Clients are calling more frequently, however, when it comes to questions about what they should do if a country pulls out of the eurozone or what would happen if one of the eurozone countries has a run on a bank.
"It's a lot like the financial crisis in the U.S. a few years ago," Jordan said. "Certain kinds of work get slower and certain kinds of work become more in-demand."
For Reed Smith, diversification has been the goal. There has historically been less litigation in Europe as compared to the United States, and because of that firms have to have some sort of niche practice to gain diversification away from traditional work. The firm's ADR and restructuring practices have helped carry it through in Europe, Jordan said. Reed Smith handles disputes related to the shipping and commodities sector and is looking at opening in Singapore to that end. Investigations and Foreign Corrupt Practices Act work have also been a strong point lately, he said.
Revenue at the firm is pretty much in line with the firm's headcount. Reed Smith has between 1,000 and 1,100 lawyers in the United States and between 500 and 600 attorneys abroad.
Reed Smith doesn't have as much exposure on the continent as other firms do that have offices in Spain or Italy, for example. Jordan said the firm was looking at bankrupt Dewey & LeBoeuf's Italian office this year, but just didn't think it was the right time to make that investment. The firm's hiring overall in the region has become more strategic, Jordan said.
Morgan, Lewis & Bockius has taken advantage of Dewey's troubles, growing outside of the eurozone in places like Moscow and London. The firm cited the diversification of its practice as cause for its continued growth in an otherwise troubled market.
"The eurozone crisis has obviously had a significant impact on the financial markets in Europe and also has had an effect beyond Europe," business and finance practice leader Charles Engros said in a statement. "Fortunately, our practice in Europe and beyond is balanced and diverse and we have been able to maintain a strong flow of work with our corporate and financial services clients helping them steer through the turbulent markets. The mix of work has changed in response to the economic conditions but the overall flow has remained robust."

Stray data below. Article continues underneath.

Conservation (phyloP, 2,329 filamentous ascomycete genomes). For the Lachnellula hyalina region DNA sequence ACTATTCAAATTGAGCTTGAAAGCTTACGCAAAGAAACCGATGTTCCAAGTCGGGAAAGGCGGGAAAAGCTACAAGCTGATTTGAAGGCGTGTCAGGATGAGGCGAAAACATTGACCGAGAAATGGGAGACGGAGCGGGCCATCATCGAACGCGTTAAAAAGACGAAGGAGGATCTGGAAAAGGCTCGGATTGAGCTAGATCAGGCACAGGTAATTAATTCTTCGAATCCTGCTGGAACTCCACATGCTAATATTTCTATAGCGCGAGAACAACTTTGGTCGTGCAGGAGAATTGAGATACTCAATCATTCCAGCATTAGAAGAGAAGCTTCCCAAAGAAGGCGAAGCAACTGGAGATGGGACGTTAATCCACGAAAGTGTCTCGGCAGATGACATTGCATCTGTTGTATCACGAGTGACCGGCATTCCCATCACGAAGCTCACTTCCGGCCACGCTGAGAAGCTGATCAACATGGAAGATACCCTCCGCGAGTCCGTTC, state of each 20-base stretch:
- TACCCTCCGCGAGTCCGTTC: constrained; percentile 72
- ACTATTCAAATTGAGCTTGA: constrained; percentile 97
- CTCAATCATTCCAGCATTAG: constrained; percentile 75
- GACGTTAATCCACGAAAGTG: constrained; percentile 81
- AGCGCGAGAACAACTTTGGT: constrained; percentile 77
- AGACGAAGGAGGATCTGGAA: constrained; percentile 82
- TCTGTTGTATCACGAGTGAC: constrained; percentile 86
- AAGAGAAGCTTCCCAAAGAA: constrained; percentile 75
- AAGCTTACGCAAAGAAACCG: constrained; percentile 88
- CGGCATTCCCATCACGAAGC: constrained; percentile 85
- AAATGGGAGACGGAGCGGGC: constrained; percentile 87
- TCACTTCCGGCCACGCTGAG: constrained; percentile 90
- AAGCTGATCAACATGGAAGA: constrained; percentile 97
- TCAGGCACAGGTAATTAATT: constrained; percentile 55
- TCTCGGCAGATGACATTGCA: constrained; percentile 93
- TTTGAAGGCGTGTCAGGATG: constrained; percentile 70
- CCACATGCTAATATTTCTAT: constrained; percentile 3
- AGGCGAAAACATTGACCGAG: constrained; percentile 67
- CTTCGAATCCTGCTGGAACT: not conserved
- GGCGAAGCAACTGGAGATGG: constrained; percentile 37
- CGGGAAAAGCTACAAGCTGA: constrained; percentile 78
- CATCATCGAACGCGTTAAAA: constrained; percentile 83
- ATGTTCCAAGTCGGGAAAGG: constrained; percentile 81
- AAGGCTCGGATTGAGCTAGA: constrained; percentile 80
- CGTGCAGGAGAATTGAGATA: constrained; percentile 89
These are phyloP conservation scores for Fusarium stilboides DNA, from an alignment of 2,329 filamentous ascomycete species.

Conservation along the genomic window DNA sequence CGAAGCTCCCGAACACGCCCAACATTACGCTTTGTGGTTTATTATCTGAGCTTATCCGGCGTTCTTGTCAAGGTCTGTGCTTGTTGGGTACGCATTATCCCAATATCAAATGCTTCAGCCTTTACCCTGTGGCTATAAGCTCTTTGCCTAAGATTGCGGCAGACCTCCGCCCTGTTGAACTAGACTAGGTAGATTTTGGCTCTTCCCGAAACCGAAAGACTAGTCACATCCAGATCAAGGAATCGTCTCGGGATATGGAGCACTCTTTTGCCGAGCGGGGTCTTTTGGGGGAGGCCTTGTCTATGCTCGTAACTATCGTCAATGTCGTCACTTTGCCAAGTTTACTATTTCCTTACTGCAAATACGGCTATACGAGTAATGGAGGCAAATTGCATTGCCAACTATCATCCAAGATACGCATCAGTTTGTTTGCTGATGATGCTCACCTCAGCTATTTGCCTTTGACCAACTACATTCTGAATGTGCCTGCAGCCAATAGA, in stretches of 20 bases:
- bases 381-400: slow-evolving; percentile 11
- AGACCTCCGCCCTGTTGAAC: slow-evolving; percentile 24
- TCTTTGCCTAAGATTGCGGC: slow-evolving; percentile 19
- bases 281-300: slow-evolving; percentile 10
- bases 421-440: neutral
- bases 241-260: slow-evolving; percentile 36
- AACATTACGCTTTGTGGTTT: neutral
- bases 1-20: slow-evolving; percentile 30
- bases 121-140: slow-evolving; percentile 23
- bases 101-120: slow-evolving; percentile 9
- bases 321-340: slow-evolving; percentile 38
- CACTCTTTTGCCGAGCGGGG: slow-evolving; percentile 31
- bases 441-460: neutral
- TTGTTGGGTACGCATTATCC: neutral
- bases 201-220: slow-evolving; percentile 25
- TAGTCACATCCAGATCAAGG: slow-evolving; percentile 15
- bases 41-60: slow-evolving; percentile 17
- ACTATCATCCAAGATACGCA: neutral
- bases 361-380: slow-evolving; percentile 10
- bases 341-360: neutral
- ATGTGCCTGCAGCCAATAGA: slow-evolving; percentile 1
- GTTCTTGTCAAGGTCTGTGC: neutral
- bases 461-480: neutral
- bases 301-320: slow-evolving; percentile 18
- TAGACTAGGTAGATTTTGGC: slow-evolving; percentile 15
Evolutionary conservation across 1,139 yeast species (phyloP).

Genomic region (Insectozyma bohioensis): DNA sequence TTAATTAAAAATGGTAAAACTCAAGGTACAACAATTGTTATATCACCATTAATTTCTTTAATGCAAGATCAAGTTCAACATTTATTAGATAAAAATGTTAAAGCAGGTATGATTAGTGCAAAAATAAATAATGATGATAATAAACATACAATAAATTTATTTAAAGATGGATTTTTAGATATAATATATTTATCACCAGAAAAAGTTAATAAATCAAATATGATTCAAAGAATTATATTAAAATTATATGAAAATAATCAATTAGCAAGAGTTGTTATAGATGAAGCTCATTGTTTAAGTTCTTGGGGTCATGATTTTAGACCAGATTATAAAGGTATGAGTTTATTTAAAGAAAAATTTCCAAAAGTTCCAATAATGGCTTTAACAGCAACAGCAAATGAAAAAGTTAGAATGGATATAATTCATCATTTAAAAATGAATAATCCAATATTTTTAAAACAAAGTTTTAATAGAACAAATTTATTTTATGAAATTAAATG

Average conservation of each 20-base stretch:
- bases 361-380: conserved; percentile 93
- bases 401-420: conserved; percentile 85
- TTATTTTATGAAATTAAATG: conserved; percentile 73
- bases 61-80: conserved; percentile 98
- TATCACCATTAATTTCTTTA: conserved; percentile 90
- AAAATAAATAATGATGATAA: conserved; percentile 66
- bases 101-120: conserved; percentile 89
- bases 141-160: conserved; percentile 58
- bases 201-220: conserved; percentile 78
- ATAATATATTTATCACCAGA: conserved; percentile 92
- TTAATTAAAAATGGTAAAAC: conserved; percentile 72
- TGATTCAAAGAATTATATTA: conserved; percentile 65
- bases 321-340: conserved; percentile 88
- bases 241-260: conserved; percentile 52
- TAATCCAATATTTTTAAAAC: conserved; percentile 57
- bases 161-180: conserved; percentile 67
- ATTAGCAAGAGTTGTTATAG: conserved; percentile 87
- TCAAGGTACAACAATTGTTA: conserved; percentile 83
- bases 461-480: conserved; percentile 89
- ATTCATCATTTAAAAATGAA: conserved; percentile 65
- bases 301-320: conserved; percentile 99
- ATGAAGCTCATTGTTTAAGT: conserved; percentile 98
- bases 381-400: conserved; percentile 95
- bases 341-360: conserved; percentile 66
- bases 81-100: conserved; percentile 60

About 20 percent of Dechert's practice is focused on the firm's corporate, finance and real estate practice and at least half of those lawyers are in foreign offices, said Washington partner Robert W. Helm, who is a leader in the firm's financial services practice group.
"Because we all deal with the financial area, we are impacted by the things that occur in the financial sphere and lately, post-Lehman, the euro crisis is the biggest news to hit since the 2008 time frame," Helm said. "There has been a demand for good information about what would happen if, for example, one country were to leave the euro."
The firm represents people who manage money, make investments and do deals in several different monetary denominations. The terms of a deal done in a country that pulls out of the euro would be disturbed as the currency of the deal would be unclear, Helm said.